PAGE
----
Mastering Your Menus

You don’t want to find your business on a scandalous list like this.

People mocking an unfortunately placed typo, or mistranslated word, unable to focus on the quality of your food or atmosphere. Some errors are common mistakes found on menus, and easy to spot. Others, are less commonly thought about but can be equally as damaging to your reputation.

1.) Keeping “NEW!” things on the menu as “NEW!” for far too long.

There is a time and place for this, but after a certain point how new is this ‘new item’. It makes more sense to simply put the menu on the items and have the servers announce if something new has been added. Or, if you do want to highlight it more temporarily, have a small card printed to be placed with the menu or signage in the common areas that can both be removed when the newness has worn off.

2.) Letting the Chef write descriptions entirely on their own.

While the chef may know his food best, it is best to let a professional copywriter, or at least an editor look over the spelling, grammar, and syntax. Customers can get an entirely different impression of a dish based on the wording and format of the description.

3.) Not including dietary restrictions/ ingredient information.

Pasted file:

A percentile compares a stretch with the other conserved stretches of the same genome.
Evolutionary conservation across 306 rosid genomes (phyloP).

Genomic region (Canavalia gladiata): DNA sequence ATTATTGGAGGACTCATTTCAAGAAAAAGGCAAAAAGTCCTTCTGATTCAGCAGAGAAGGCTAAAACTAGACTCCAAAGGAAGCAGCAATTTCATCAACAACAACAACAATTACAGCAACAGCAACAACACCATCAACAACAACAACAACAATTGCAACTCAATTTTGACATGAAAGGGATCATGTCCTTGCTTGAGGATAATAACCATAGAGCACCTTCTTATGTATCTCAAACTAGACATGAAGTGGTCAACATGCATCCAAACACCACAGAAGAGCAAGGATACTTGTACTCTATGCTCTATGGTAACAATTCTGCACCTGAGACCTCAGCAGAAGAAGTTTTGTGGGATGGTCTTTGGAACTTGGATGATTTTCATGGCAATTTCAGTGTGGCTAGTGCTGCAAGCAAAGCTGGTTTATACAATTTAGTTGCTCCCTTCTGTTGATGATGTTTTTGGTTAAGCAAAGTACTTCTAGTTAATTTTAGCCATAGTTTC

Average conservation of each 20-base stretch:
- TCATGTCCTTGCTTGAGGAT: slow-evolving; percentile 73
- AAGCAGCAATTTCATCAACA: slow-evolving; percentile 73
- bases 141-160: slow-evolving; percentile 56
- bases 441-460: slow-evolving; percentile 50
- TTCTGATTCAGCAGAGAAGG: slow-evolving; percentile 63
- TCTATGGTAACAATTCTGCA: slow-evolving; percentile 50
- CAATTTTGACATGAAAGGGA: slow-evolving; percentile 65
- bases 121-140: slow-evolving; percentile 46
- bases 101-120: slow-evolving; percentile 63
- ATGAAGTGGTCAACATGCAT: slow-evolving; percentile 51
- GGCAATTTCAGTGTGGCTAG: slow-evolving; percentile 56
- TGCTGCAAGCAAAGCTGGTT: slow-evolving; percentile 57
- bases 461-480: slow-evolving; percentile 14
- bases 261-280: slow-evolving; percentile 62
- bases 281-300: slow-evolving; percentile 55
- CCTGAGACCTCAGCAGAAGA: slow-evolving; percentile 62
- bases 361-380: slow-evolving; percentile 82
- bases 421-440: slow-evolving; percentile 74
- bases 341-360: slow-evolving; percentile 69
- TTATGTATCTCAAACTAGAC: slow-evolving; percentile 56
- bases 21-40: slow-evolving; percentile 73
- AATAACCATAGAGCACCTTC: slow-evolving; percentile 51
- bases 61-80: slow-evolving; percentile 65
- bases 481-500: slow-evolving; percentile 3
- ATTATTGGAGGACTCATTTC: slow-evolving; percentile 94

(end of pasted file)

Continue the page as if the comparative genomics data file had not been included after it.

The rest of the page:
Informing customers of allergens and possible cross contamination is important. If all of your fried food is cooked in peanut oil, customers should know. If your sauce cannot come in a meat or dairy free version due to how its cooked as a large batch, also let them know. You don’t have to be so specific it bogs down the aesthetic of the whole menu but you know best what cooking techniques and recipes are special to your restaurant. Including small tags so vegan, vegetarian or kosher customers know what they can have is very valuable.

4.) Overexplaining/Underexplaining

This is what your servers or cashiers are for. Every question a customer could possibly have about substitutions or sides does not have to be listed on your paper menu. On the flip side, as mentioned before, under explaining will leave customers confused and bogging down servers with a million questions. It is a fine line; this is also why many people recommend having a copy writer on board to optimize the space.

5.) QR/Online Menu Use

If you are not using a QR menu right now, immediately start. QR menu’s are highly adaptable, sanitary, and cheap. They can remedy most of the problems listed above. They are editable anytime you want to add, change or delete something. No need for reprinting costs/wait times. Online ordering and QR menus allow customers to look ahead and speed up your wait times. It also allows you the space to add details you wouldn’t have on a paper menu.

These are just a handful of things to avoid when creating and designing a menu. It can be confusing to do alone and for the best results try to hire professionals. Copywriters, graphic designers, photographers etc., make their living making your business look good.

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